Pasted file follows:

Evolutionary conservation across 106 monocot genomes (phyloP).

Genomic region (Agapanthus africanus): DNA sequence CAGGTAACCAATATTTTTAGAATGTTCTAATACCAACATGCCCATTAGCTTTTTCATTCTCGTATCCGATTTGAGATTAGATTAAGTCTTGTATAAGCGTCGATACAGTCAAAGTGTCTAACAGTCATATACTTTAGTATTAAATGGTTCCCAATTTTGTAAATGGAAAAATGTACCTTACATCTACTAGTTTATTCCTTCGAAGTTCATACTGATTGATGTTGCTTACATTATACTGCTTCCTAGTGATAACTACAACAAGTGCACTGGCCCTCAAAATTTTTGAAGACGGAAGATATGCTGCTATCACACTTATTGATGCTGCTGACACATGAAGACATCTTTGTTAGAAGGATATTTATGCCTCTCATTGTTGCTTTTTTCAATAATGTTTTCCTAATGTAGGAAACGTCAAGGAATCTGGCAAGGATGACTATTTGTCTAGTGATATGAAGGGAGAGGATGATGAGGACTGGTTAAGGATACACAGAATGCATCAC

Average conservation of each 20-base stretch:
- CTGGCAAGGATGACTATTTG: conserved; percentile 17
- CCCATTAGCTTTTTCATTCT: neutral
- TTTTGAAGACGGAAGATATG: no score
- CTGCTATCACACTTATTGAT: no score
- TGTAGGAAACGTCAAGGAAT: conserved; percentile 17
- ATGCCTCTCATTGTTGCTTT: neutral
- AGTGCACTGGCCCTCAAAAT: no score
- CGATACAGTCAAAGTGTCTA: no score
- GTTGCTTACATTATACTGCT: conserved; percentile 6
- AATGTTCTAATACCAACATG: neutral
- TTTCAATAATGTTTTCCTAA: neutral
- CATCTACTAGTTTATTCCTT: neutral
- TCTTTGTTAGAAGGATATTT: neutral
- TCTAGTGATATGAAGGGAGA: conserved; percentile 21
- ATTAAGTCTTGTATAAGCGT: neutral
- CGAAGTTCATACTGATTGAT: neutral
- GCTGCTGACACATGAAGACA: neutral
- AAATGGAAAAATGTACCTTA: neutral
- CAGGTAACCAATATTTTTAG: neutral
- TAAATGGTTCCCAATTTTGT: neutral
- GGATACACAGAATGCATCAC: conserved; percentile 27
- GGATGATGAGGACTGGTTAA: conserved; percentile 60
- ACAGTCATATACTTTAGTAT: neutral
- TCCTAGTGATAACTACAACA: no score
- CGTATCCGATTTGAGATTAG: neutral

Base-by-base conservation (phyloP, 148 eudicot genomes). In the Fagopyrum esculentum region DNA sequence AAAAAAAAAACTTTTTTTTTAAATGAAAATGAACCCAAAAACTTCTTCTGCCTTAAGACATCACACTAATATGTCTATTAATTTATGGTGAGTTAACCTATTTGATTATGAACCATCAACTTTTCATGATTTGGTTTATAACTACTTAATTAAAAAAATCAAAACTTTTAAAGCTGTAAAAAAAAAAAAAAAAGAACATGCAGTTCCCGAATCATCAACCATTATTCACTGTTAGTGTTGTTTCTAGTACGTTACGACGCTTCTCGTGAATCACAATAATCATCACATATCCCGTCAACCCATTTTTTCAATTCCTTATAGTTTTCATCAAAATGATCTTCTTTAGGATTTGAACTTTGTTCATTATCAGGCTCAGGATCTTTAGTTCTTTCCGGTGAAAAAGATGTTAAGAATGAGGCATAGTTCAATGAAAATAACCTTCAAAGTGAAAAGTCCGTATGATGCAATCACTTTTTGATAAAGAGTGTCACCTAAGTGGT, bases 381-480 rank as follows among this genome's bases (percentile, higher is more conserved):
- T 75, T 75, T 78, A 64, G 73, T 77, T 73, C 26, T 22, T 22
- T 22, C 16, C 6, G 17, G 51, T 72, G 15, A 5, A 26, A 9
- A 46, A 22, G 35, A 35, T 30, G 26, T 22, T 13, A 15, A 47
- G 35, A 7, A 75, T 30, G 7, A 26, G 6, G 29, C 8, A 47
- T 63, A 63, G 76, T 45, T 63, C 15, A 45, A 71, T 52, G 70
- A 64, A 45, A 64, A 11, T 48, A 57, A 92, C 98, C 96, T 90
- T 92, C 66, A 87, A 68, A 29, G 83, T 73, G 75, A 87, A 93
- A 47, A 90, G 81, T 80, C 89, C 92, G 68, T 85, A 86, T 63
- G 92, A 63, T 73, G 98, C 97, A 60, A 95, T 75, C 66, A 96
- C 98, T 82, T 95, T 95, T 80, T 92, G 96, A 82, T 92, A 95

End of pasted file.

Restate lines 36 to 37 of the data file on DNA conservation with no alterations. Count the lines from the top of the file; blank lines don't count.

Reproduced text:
- T 92, C 66, A 87, A 68, A 29, G 83, T 73, G 75, A 87, A 93
- A 47, A 90, G 81, T 80, C 89, C 92, G 68, T 85, A 86, T 63